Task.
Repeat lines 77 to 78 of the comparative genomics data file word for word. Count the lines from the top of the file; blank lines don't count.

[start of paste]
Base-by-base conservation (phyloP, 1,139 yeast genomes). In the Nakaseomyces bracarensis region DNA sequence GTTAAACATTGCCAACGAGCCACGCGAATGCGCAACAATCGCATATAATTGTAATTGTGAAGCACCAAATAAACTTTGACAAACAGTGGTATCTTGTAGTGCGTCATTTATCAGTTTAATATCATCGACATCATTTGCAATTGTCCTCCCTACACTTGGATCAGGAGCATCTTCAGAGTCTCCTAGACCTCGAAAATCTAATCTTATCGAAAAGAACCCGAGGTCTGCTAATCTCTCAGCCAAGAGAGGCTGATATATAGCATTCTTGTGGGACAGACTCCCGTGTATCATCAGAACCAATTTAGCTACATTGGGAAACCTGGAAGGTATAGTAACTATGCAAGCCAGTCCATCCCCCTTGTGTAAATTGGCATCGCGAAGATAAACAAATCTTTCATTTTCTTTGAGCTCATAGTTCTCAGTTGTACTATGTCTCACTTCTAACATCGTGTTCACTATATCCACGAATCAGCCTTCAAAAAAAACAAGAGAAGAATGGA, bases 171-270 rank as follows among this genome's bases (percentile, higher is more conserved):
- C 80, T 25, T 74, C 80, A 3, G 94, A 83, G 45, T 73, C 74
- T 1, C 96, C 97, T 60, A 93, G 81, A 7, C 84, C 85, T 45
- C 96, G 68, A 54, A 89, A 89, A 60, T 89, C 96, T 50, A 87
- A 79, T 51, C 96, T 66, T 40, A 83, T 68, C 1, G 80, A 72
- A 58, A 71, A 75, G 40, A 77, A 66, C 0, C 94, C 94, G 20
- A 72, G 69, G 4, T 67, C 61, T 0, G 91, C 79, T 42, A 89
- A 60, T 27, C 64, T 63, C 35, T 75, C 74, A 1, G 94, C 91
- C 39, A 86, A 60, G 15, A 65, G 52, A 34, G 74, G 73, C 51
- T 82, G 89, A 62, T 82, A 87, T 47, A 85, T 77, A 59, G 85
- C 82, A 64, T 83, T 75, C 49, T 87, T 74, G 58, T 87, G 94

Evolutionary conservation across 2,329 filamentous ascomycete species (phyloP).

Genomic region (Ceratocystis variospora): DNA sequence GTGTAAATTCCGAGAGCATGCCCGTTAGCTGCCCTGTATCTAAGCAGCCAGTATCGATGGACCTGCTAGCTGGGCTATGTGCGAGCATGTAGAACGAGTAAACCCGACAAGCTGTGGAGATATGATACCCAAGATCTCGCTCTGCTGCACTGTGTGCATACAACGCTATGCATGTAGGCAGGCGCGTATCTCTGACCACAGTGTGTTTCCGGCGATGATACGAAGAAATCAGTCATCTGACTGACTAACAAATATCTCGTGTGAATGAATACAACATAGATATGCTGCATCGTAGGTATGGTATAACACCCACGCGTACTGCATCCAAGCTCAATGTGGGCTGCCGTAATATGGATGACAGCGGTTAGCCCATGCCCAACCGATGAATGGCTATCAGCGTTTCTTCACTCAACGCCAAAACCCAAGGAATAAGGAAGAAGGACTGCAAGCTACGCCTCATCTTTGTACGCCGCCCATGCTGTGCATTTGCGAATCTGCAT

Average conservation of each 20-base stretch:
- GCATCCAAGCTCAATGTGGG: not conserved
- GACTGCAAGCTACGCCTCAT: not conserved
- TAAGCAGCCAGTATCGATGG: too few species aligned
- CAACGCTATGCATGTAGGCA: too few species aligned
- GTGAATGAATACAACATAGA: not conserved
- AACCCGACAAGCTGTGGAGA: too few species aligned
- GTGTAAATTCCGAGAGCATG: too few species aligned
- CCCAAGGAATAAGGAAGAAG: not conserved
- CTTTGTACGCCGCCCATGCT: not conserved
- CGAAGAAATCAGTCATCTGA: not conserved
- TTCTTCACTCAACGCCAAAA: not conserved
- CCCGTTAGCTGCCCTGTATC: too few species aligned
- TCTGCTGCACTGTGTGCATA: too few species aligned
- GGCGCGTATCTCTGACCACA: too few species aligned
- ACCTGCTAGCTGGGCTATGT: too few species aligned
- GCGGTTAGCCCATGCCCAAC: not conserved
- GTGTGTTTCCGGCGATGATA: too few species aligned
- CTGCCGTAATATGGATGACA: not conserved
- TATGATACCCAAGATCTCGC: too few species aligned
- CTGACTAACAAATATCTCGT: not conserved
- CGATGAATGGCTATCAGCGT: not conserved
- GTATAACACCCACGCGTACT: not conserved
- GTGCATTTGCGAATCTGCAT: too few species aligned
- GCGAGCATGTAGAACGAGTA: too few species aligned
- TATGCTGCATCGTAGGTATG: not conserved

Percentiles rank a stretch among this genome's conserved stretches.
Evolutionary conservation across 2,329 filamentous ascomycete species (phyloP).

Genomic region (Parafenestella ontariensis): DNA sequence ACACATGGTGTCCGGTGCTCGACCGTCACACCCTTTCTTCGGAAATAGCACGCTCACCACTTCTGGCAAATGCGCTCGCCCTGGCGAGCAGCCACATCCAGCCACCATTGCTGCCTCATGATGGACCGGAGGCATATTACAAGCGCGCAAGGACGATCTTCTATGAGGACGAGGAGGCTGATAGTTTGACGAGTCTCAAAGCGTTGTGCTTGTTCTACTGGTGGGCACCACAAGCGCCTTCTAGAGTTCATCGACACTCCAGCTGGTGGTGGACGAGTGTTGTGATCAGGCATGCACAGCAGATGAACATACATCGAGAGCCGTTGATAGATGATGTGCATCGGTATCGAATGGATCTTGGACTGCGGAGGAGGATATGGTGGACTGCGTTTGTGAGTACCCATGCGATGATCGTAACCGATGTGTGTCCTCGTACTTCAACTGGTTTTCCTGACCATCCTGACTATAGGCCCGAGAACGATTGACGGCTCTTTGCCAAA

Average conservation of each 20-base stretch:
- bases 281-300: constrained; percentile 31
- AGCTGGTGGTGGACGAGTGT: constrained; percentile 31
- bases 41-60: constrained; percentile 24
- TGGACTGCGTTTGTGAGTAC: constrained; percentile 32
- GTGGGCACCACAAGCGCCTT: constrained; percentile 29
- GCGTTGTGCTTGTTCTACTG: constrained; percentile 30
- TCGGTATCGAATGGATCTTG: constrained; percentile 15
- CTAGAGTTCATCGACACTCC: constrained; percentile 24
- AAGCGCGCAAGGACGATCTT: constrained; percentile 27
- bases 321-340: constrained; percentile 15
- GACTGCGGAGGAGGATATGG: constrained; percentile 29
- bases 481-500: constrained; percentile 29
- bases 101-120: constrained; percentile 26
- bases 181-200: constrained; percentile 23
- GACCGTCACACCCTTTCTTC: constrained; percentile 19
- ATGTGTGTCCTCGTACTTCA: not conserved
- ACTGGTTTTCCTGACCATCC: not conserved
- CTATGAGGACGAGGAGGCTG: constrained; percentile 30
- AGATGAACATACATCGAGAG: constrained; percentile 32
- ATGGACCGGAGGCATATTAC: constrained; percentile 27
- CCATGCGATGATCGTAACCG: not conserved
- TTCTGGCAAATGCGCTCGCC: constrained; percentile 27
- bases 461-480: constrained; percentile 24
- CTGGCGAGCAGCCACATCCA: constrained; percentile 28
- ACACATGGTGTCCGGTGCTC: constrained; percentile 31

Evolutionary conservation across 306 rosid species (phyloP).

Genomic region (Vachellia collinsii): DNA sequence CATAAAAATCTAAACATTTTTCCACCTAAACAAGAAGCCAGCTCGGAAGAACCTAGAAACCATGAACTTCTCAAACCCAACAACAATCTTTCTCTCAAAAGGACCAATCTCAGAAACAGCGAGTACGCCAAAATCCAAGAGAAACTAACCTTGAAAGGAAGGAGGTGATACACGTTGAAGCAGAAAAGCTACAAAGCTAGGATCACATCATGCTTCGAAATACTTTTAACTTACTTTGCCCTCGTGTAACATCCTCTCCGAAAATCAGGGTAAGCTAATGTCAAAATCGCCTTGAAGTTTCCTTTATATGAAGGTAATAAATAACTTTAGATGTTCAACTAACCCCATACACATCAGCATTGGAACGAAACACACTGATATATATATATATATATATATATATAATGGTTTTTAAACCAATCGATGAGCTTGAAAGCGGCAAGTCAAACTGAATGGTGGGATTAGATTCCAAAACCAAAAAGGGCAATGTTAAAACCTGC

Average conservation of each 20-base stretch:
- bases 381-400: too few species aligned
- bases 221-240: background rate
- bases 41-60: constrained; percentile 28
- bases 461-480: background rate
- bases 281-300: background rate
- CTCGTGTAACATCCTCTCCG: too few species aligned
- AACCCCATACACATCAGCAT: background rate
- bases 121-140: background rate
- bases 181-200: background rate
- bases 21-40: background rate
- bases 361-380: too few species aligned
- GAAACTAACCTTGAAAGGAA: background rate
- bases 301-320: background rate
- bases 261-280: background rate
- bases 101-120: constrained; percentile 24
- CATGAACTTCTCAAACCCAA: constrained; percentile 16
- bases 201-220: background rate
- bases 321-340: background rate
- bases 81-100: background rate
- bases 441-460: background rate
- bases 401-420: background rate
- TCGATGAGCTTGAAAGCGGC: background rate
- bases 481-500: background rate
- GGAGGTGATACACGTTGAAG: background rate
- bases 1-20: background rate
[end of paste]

- CTCGTGTAACATCCTCTCCG: too few species aligned
- AACCCCATACACATCAGCAT: background rate